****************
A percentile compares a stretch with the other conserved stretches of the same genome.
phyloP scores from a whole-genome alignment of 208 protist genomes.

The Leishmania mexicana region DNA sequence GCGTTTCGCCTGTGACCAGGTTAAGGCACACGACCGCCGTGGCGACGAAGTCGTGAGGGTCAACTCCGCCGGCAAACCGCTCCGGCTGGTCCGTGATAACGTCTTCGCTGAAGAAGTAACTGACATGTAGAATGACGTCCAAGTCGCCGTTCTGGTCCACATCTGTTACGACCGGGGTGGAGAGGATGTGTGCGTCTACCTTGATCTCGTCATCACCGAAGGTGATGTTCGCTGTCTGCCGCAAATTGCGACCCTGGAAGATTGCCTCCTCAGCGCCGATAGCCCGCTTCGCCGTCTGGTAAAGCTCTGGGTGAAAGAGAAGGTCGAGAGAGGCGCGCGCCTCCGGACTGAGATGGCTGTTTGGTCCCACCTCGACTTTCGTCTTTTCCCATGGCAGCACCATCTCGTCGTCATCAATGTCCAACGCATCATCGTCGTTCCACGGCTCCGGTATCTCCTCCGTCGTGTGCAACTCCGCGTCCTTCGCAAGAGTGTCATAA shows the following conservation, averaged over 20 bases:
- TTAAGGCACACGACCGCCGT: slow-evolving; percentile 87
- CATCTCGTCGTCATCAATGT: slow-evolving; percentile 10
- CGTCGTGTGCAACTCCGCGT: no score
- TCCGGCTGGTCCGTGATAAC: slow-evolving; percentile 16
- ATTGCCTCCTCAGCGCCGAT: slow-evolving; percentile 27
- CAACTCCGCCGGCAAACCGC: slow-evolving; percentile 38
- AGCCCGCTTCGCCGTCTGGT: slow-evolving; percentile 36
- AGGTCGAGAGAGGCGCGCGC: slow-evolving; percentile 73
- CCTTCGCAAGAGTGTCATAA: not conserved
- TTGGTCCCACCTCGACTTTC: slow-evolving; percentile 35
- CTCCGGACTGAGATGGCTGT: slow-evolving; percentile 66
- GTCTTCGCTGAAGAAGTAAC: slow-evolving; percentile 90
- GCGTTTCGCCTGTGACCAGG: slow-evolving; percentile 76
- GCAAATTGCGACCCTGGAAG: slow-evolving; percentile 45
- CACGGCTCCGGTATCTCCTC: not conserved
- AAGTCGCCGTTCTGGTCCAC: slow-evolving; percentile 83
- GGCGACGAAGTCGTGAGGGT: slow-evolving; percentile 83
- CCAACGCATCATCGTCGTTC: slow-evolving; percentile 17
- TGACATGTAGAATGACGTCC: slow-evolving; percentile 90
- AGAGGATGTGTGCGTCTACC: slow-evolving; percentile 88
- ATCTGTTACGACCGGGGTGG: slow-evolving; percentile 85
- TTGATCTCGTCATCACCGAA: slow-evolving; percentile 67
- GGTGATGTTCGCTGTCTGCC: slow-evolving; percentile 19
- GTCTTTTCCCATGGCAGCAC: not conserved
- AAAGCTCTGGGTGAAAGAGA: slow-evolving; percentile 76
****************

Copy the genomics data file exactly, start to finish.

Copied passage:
A percentile compares a stretch with the other conserved stretches of the same genome.
phyloP scores from a whole-genome alignment of 208 protist genomes.

The Leishmania mexicana region DNA sequence GCGTTTCGCCTGTGACCAGGTTAAGGCACACGACCGCCGTGGCGACGAAGTCGTGAGGGTCAACTCCGCCGGCAAACCGCTCCGGCTGGTCCGTGATAACGTCTTCGCTGAAGAAGTAACTGACATGTAGAATGACGTCCAAGTCGCCGTTCTGGTCCACATCTGTTACGACCGGGGTGGAGAGGATGTGTGCGTCTACCTTGATCTCGTCATCACCGAAGGTGATGTTCGCTGTCTGCCGCAAATTGCGACCCTGGAAGATTGCCTCCTCAGCGCCGATAGCCCGCTTCGCCGTCTGGTAAAGCTCTGGGTGAAAGAGAAGGTCGAGAGAGGCGCGCGCCTCCGGACTGAGATGGCTGTTTGGTCCCACCTCGACTTTCGTCTTTTCCCATGGCAGCACCATCTCGTCGTCATCAATGTCCAACGCATCATCGTCGTTCCACGGCTCCGGTATCTCCTCCGTCGTGTGCAACTCCGCGTCCTTCGCAAGAGTGTCATAA shows the following conservation, averaged over 20 bases:
- TTAAGGCACACGACCGCCGT: slow-evolving; percentile 87
- CATCTCGTCGTCATCAATGT: slow-evolving; percentile 10
- CGTCGTGTGCAACTCCGCGT: no score
- TCCGGCTGGTCCGTGATAAC: slow-evolving; percentile 16
- ATTGCCTCCTCAGCGCCGAT: slow-evolving; percentile 27
- CAACTCCGCCGGCAAACCGC: slow-evolving; percentile 38
- AGCCCGCTTCGCCGTCTGGT: slow-evolving; percentile 36
- AGGTCGAGAGAGGCGCGCGC: slow-evolving; percentile 73
- CCTTCGCAAGAGTGTCATAA: not conserved
- TTGGTCCCACCTCGACTTTC: slow-evolving; percentile 35
- CTCCGGACTGAGATGGCTGT: slow-evolving; percentile 66
- GTCTTCGCTGAAGAAGTAAC: slow-evolving; percentile 90
- GCGTTTCGCCTGTGACCAGG: slow-evolving; percentile 76
- GCAAATTGCGACCCTGGAAG: slow-evolving; percentile 45
- CACGGCTCCGGTATCTCCTC: not conserved
- AAGTCGCCGTTCTGGTCCAC: slow-evolving; percentile 83
- GGCGACGAAGTCGTGAGGGT: slow-evolving; percentile 83
- CCAACGCATCATCGTCGTTC: slow-evolving; percentile 17
- TGACATGTAGAATGACGTCC: slow-evolving; percentile 90
- AGAGGATGTGTGCGTCTACC: slow-evolving; percentile 88
- ATCTGTTACGACCGGGGTGG: slow-evolving; percentile 85
- TTGATCTCGTCATCACCGAA: slow-evolving; percentile 67
- GGTGATGTTCGCTGTCTGCC: slow-evolving; percentile 19
- GTCTTTTCCCATGGCAGCAC: not conserved
- AAAGCTCTGGGTGAAAGAGA: slow-evolving; percentile 76